Five Ways to Instantly Boost Self-Esteem

Gold-toned photo of two young adults with long hair hugging in parkSelf-esteem may ebb and flow from day to day and month to month, but there are things we can do to bring our spirits back up—and fairly easily. The following is a short list that can be followed to elicit a rush of oxytocin, our “feel-good” hormone.

  1. Hug your partner or someone you are close with. By hugging your partner, child, best friend, or another person you are close to for 10 seconds or more, you activate the part of your brain that releases oxytocin. This will help you relax and make you feel good. Take a deep breath and relax into the hug. Enjoy the experience and recognize how you feel in the moment. 
  2. Kiss your partner. Engaging in a five-second kiss also releases feel-good hormones. Further, it ignites passion and love for your partner. It’s important to connect with your partner on a daily basis to keep the intimacy going. Make kissing a part of your day.
  3. Give to another. Giving to another person, whether or not he or she is in need, always makes us feel good about ourselves. Give to the person on the side of the street, or lend an ear (or shoulder) to a close friend. Being generous with our time and giving of ourselves is important for well-being. Doing good brings about a sense of community, closeness, and a sense of belonging to something greater than us, and that is what life is about. Notice how you feel when you are being generous.
  4. Be kind to yourself and others. Being kind to yourself may be difficult at times. Give yourself grace when mistakes happen. Allow yourself to forgive. Often, we are forgiving of others, yet we hold ourselves to a higher standard. Don’t punish yourself for things you cannot change and have no control over. Be your own best friend and respond to yourself and others how you would to your best friend. Your esteem will skyrocket.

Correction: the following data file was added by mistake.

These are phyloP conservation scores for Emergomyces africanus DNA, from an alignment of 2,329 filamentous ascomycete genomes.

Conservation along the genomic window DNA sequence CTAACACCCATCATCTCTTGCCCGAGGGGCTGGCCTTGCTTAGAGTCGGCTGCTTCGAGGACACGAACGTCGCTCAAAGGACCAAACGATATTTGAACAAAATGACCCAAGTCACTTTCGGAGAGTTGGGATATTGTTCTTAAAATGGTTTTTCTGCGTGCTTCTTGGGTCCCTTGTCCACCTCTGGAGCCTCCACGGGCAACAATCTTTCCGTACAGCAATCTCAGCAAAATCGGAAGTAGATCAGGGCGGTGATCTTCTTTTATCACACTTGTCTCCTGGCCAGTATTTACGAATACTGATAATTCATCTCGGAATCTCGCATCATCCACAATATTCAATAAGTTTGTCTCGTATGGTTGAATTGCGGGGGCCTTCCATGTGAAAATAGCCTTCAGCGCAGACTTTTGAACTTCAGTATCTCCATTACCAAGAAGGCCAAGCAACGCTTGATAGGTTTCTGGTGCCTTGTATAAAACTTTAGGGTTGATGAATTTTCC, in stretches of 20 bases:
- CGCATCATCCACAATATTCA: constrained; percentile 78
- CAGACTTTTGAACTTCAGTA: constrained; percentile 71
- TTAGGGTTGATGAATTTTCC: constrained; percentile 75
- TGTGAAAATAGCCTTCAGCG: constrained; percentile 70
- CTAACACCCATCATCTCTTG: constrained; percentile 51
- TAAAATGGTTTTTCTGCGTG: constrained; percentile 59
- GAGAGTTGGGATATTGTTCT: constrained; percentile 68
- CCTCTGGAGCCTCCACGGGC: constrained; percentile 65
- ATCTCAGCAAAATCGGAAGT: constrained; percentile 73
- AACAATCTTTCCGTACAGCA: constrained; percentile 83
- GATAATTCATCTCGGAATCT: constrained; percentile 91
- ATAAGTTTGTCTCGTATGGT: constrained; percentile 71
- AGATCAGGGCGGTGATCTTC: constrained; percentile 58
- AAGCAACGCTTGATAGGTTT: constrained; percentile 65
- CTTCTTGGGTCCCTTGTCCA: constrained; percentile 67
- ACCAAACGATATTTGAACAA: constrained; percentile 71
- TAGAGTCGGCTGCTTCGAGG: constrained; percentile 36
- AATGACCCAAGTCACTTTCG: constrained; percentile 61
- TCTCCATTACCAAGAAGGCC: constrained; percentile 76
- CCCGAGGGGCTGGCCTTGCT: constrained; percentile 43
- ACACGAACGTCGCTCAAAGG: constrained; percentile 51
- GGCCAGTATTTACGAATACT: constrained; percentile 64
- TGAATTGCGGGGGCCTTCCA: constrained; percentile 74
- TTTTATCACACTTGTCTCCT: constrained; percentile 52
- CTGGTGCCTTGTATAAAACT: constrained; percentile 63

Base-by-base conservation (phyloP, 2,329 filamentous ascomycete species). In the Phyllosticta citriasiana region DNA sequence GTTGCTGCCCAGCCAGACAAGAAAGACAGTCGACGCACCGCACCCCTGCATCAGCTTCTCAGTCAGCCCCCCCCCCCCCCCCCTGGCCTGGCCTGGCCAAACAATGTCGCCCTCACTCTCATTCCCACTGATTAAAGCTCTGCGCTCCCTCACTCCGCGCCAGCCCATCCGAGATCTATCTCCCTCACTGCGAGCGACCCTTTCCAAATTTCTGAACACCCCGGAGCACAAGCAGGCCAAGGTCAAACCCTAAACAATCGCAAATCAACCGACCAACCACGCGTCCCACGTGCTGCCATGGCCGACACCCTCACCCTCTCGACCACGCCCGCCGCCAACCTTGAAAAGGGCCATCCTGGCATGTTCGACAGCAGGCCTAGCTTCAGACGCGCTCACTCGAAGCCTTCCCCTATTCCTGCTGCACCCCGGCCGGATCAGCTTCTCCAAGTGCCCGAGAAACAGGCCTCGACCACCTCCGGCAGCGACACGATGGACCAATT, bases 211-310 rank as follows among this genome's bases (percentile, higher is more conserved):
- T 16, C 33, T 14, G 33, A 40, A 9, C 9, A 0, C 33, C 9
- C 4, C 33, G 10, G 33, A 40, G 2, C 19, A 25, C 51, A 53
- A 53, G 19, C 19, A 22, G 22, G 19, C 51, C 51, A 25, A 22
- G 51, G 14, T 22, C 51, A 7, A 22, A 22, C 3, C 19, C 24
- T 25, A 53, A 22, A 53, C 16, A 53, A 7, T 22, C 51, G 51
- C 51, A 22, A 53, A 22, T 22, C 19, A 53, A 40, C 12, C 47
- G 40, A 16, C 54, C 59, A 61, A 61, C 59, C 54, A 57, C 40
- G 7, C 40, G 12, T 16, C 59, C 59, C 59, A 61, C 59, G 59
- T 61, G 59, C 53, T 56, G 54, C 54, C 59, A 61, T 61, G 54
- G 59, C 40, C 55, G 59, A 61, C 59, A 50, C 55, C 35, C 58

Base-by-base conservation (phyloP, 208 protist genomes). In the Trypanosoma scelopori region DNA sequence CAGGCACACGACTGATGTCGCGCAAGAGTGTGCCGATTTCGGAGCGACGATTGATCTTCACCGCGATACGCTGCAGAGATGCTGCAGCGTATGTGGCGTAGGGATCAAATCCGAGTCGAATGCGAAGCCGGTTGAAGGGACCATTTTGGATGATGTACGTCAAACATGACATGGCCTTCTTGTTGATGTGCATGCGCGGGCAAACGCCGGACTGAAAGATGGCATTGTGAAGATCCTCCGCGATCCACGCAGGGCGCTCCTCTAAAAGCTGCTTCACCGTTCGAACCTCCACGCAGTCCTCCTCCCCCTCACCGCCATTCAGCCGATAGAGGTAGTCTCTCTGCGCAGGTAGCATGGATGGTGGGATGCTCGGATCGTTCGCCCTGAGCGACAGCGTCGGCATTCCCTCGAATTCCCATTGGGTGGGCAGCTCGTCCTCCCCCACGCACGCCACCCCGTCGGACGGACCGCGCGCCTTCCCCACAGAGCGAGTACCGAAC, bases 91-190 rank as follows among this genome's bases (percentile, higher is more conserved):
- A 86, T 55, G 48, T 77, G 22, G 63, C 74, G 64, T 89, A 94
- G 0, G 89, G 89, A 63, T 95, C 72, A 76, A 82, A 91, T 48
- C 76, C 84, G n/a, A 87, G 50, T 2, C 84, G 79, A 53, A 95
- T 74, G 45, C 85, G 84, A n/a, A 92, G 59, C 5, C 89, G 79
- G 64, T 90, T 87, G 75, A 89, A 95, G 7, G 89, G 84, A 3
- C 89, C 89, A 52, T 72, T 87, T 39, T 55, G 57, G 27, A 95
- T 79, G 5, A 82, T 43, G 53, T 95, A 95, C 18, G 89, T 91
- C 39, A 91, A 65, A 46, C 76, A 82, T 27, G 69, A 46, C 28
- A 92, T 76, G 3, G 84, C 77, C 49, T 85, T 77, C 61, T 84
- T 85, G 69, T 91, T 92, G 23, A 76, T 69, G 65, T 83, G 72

5. Erase “should” from your vocabulary. Hindsight is 20/20. We all have regrets about decisions or behaviors we have exhibited. But we cannot change the past and we cannot predict the future; we only have the present. So the only thing we can do is learn from the past and change behaviors in the future. Often, we say to ourselves, “I should have said this or done that,” but this makes us feel shameful, guilty, fearful, and other undue feelings. There is nothing we can do about the things we feel we “should” or “shouldn’t” have done. Let it go and take that word out of your vocabulary. Do better next time knowing that you are better equipped to make a different choice.

The above list can be easily implemented into your everyday life and can have immediate positive effects on your self-esteem. But don’t take my word for it; try it for yourself!

© Copyright 2014 GoodTherapy.org. All rights reserved. Permission to publish granted by Carolyn Russo, MS, LMHC, therapist in Seattle, Washington

The preceding article was solely written by the author named above. Any views and opinions expressed are not necessarily shared by GoodTherapy.org. Questions or concerns about the preceding article can be directed to the author or posted as a comment below.

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  • Joanne

    Joanne

    April 21st, 2014 at 10:22 AM

    So much of this has to be about treating yourself just as kindly as you would other people. We are so much easier on others than we ever are to ourselves and this makes no sense; we are the ones we have to worry about making happy. And I could amost guarantee you that when you are happy, others will naturally be too! That is the sense that they will get from you, and it is naturally contagious.

  • Valerie

    Valerie

    April 21st, 2014 at 4:03 PM

    Biggest change I noticed in my life was the word ‘SHOULD’. It’s so refreshing to see a medical professional acknowledge the power of that word! It is not only important to eliminate it in our vocabulary when speaking of ourselves but also when speaking of others. The truth is no one knows what another should do. Change begins with acknowledgement of our own short comings and our willingness to do better. Thank you Dr. Russo for encouraging us in a simple but powerful way!

  • Astrid

    Astrid

    April 21st, 2014 at 4:45 PM

    It always helps to surround yourself with really positive people. I don’t mean people who will lie to you, but people who genuinely think that you are great no matter what you can or can’t give them. There are always going to be the yes men in your life, the people who say the things that they think that you want to hear. But the true friends are the the ones who will stick with you through thick or thin and they will always have something nice to say even when you might be having the worst hair day ever. These are the people that you need to keep close.